Winter lights burn bright in Juneau

Empire editorial

Posted: Friday, January 25, 2002

Yesterday was one of those days many in Juneau will remember for the rest of their lives. The Olympic flame coursed its way through Alaska's capital city on a picture-perfect day and lit the flame of unity, hope and joy in all who witnessed this once-in-a-lifetime event. It was only five months ago that the community joined together in a sharing of grief and sorrow.

Yesterday was a day for jubilance and celebration with the smiles of school children and adults alike burning as bright as the Olympic flame. Mother nature even acquiesced on this day, adorning Juneau with a thick coat of snow and enough sunshine to show off to the world the magnificence of Alaska and our town.

It is especially fitting that America will host the winter Olympics, the jewel of all sporting events, in these troubled times. What a great morale boost it is in the dark days of winter to turn our attention to such an uplifting spectacle. The 51 Alaskans selected to carry the torch symbolize the Olympic spirit in all of us.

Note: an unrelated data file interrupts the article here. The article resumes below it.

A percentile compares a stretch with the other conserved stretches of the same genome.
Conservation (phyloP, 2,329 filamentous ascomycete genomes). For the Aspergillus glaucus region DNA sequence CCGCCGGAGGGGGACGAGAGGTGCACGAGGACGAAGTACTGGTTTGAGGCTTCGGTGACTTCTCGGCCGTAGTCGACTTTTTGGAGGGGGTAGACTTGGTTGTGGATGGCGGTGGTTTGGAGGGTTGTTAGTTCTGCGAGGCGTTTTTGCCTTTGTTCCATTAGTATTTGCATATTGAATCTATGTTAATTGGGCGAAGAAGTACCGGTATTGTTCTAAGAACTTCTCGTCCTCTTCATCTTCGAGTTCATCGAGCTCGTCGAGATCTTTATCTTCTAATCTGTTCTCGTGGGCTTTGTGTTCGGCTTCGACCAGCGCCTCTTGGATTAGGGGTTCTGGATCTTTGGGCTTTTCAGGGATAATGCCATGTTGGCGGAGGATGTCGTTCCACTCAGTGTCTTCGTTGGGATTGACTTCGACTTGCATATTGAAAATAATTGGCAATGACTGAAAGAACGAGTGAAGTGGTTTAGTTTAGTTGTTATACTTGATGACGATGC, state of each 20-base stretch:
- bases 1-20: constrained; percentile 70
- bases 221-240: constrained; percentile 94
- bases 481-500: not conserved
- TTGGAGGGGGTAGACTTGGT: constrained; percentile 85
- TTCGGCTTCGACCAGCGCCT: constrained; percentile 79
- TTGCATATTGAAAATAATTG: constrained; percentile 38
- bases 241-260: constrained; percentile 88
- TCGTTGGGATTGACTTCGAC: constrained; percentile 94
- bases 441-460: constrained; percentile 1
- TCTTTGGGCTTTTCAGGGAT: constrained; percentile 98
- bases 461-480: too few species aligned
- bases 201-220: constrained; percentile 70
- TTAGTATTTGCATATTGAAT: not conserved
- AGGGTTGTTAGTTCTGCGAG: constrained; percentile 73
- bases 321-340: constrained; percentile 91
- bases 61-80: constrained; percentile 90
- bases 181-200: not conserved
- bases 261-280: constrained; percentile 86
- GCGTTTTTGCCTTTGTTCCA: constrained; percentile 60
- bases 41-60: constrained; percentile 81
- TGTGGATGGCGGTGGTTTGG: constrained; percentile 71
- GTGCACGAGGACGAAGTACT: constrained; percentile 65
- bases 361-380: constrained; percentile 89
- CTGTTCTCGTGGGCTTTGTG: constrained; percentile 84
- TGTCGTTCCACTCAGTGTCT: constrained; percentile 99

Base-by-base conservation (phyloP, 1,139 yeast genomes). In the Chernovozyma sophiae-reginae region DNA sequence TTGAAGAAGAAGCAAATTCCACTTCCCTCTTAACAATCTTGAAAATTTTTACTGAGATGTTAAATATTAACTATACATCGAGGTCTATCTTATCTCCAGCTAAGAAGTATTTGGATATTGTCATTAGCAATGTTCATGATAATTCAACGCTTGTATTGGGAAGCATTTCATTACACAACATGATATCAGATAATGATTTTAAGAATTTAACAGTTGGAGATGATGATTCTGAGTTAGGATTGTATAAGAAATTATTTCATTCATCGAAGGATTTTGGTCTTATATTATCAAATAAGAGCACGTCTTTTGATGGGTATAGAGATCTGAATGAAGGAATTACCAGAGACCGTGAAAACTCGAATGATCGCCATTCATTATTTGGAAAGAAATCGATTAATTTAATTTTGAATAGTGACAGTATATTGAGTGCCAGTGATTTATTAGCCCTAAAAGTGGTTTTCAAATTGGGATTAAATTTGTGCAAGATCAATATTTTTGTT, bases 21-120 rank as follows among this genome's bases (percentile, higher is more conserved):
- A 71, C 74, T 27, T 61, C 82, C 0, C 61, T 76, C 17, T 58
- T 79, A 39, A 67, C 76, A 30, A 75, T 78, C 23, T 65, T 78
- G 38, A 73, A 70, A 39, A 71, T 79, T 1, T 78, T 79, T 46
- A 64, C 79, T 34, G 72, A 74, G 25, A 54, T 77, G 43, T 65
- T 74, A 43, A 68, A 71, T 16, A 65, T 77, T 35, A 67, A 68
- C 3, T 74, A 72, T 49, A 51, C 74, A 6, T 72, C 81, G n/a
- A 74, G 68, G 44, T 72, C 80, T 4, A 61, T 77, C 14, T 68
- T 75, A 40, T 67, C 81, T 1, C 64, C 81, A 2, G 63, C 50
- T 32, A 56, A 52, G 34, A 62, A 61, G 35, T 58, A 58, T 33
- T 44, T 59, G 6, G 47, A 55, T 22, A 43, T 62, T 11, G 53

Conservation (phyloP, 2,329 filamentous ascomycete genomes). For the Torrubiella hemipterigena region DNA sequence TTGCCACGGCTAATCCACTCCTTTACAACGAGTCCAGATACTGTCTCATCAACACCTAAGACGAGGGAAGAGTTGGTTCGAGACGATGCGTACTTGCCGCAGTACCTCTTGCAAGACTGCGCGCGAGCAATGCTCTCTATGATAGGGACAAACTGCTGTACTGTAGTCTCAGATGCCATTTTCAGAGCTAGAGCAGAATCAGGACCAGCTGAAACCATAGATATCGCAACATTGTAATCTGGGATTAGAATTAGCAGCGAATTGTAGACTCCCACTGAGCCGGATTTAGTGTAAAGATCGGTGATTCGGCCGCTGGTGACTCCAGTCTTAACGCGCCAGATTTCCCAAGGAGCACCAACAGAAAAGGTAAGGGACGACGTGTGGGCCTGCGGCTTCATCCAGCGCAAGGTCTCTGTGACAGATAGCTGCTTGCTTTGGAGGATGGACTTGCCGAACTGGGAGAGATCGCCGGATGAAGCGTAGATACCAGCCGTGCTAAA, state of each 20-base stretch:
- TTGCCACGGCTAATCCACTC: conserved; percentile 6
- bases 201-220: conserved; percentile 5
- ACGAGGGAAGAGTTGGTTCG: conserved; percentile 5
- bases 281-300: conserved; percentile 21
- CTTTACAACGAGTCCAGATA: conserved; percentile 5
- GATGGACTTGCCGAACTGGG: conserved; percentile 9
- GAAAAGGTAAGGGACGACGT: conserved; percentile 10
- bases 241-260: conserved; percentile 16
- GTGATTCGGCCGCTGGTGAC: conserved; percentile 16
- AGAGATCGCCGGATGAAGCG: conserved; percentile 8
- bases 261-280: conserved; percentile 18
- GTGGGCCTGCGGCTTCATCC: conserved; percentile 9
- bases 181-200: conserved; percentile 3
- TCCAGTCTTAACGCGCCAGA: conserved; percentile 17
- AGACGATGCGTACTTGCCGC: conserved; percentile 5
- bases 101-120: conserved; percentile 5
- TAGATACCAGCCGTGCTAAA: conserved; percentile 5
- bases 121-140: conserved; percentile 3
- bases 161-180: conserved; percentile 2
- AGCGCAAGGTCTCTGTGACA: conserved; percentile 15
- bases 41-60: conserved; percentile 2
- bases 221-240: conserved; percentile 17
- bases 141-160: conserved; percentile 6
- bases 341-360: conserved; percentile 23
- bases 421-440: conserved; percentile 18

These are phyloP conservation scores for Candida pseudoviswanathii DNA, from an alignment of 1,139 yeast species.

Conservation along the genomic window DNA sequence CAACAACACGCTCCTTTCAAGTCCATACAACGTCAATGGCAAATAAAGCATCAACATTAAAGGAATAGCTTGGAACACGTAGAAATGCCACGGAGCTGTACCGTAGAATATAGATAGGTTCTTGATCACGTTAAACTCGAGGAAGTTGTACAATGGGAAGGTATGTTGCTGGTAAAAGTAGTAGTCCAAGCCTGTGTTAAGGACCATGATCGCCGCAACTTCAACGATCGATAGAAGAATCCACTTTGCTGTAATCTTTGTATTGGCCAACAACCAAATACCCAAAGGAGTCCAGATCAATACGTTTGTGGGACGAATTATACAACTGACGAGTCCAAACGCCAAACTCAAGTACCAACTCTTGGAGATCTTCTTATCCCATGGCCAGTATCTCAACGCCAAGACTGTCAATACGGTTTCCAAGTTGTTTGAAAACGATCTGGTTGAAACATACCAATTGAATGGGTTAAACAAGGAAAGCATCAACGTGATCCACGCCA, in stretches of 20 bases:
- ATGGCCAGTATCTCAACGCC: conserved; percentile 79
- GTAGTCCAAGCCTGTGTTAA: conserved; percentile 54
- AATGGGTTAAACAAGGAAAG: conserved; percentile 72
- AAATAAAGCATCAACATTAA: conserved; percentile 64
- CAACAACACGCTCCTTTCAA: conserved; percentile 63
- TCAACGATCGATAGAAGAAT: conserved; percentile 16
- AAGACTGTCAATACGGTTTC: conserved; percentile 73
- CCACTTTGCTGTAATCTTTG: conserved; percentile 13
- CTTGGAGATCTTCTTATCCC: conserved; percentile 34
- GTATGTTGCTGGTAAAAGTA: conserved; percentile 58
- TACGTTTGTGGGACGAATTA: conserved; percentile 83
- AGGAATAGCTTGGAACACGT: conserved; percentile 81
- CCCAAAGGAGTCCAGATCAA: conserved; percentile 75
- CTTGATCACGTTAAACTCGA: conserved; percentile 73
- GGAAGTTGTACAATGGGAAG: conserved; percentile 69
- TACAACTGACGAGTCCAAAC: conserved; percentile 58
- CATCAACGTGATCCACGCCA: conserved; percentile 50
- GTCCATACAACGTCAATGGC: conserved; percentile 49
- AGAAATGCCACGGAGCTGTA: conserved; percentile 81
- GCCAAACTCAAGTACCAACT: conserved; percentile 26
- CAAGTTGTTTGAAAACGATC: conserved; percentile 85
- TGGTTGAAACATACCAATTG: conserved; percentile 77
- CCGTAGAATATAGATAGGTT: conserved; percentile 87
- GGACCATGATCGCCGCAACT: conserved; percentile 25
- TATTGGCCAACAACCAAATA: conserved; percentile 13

Weather phenomena dominated the day. Olympic Torch Committee Chair Sally Smith was anxious about the air flight carrying the Olympic flame being able to safely land in the wee hours of the morning after a day of stormy weather. But, as if on cue, the sky opened at the appropriate time to allow the Alaska Airline and Skywest jets to land as scheduled.

She later witnessed another fortuitous act of nature, as the clouds shrouding the Mendenhall Glacier lifted to accentuate the passing of the torch to the delight of the many photographers who were there to capture the image.

The Alaskan spirit was carried in good stead, too, on the keel of a magnificent Tlingit canoe paddled by a hearty crew of Alaska's first people. Native dancers decked out in stunning ceremonial robes added to the cultural experience at the community celebration in Centennial Hall.

Mayor Smith, Kim Kiefer and the Olympic Torch Committee and scores of volunteers are to be commended for their hard work over the past year in organizing and putting on this unforgettable week-long celebration.

The many sponsors, including Capital Chevrolet and Coca Cola, also deserve gratitude for their financial commitment to bring the Olympic flame to Juneau.

Juneau has once again proven that despite its parochial differences, it is at its essence a community with a heart and soul.

Juneau is making a bid to host the Arctic Winter Games in four years. This is another great opportunity for our community to join together in a very worthwhile effort that is certain to generate a lot of goodwill.

Don Smith


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